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The Carter-Baker ID Card Proposal: Worse Than Georgia

In unveiling the Carter-Baker Election Reform Commission’s proposal on voter identification, former President Jimmy Carter condemned Georgia’s recently enacted voter ID law. He labeled the Georgia law — which makes government-issued photo ID an absolute requirement to vote — a discriminatory poll tax that should be “overthrown by the courts.” He tried to distinguish the Carter-Baker ID proposal by asserting that it had adequate safeguards to ensure that legitimate voters would not be excluded.

But the Carter-Baker proposal is more exclusionary than any state ID law — including Georgia’s.

Just under half the states require ID to vote, and most of these states accept a long list of non-photo ID such as a utility bill, bank statement, government check or paycheck. About a dozen of these ID states allow voters without ID to prove their identity by signing an affidavit or reciting information such as birth date and home address.

The Carter-Baker ID proposal would phase out the affidavit safety net and limit the forms of permissible identification to a “Real ID” card. If Georgia adopted the Carter-Baker ID proposal, voters would no longer be able to vote using a U.S. passport, military ID card, student ID card from a Georgia state university, government employee ID card or tribal ID card.

Carter and former Secretary of State James Baker defend their proposal by arguing that “differing requirements from state-to-state could be a source of discrimination.” But, like a nationwide poll tax of $20, the Carter-Baker ID proposal would uniformly exclude millions of voters across America.

Even if cash-strapped governments agreed to issue photo IDs to non-drivers free of charge, Carter-Baker ID proponents ignore the indirect costs.

Beginning in 2008, the Real ID Act will prohibit states from issuing a driver’s license or non-driver’s ID card unless an individual presents documentary proof of his or her full legal name, date of birth, Social Security number and citizenship. A certified copy of a birth certificate costs from $10 to $45 depending on the state, a passport costs $85 and certified naturalization papers cost $19.95. About 12 percent of voting-age Americans currently lack a driver’s license, and the hassle and cost of the supporting documents required under the Real ID law will only increase these numbers.

Carter also has criticized the limited access to ID under Georgia’s current law. Only one of the 10 Georgia counties with the highest percentage of blacks has an office that issues state IDs, and no such offices exist in Atlanta. These are the very offices that would issue the Real ID card, meaning that the Carter-Baker ID proposal would adopt this same discriminatory distribution network.

The Carter-Baker Report recommends that states should undertake “their best efforts” to make ID available. This soft, nebulous and unenforceable language fails to guarantee that states will issue IDs to all voting-age citizens.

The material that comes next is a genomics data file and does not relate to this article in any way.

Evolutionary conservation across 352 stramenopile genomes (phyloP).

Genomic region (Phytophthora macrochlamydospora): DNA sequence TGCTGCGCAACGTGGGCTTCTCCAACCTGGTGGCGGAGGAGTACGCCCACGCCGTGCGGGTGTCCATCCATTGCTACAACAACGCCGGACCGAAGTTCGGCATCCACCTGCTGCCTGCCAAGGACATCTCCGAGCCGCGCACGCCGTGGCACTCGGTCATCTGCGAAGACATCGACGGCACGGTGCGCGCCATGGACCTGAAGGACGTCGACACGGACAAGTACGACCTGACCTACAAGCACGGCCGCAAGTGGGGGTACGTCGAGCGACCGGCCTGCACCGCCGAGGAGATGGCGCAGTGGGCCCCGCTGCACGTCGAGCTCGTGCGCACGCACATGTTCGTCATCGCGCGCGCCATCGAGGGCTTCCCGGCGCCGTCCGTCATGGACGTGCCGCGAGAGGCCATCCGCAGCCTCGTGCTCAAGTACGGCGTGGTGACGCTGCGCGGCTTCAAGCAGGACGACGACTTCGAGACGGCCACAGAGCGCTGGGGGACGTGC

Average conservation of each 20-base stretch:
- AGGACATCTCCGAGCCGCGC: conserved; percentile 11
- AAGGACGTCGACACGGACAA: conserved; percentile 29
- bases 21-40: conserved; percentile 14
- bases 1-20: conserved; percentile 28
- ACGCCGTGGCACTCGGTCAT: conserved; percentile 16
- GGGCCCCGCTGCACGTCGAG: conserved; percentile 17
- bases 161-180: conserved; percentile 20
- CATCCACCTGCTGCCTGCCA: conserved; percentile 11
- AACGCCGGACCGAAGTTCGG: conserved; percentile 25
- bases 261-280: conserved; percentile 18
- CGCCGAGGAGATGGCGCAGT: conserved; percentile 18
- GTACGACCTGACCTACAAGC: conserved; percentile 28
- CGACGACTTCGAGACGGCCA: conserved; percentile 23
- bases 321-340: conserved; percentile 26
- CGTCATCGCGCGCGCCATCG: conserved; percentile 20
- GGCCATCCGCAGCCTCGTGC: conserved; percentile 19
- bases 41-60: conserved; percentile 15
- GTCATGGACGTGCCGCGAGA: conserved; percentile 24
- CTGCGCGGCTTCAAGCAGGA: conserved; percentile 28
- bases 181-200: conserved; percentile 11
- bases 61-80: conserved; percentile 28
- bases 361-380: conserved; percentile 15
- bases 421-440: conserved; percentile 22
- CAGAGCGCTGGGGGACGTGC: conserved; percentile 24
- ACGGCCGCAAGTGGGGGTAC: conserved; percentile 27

The Carter-Baker Report’s one tangible suggestion for distributing IDs — proposing that states reach out with “mobile offices to individuals who do not have a driver’s license” — illustrates the inadequacy of the plan.

Georgia already has implemented a “mobile office” program: one bus available during the heart of the work day from 9 a.m. to 3 p.m. A spokesperson for Georgia’s governor, discussing the state’s plan to use a hand-me-down bus from another agency that might need repairs, said, “We’ve got to start with the resources we’ve got and can’t spend money we don’t have.” Michigan has a more developed mobile ID program, but 10 percent of its residents remain without state-issued photo ID.

The Carter-Baker ID proposal also lacks an effective safety net for eligible voters who have had their cards stolen or lost, or who have simply forgotten to bring their IDs to the polls.

The Carter-Baker plan proposes that voters be able to verify their identity using a signature match, but it would eliminate that option after 2009 while recommending a permanent signature match for absentee voters. This double standard is particularly disturbing because whites are much more likely than blacks to vote absentee, and because the potential for fraud is greater with absentee ballots.

Carter-Baker ID proponents claim their proposal is reasonable because photo IDs often are required to board a plane or cash a check. But voting is different. Airlines have no incentives to exclude legitimate travelers. Some politicians, however, reap political benefits by reducing turnout among legitimate voters of particular demographic groups. One need only look at the most recent round of redistricting for evidence of this pattern.

Granted, most Americans would bring a Real ID card to the polls if required to do so, and some who forget to bring ID would track down the “appropriate election office” and present ID within the commission’s 48-hour deadline. But millions of Americans — many of whom are poor, elderly, disabled or people of color — would not overcome the commission’s hurdles.

Widespread access to a photo ID may allow the poor to cash checks and may promote national security, but these goals should be met by issuing free photo ID rather than conditioning the right to vote on a photo ID. The very purpose of voting is to ascertain the will of the people, and the Carter-Baker Commission’s exclusionary ID requirement would do much more to thwart that goal than to advance it.

Spencer Overton, a member of the Carter-Baker Commission, is a law professor at George Washington University and the author of the forthcoming book, Stealing Democracy. His full dissent on voter ID can be found at

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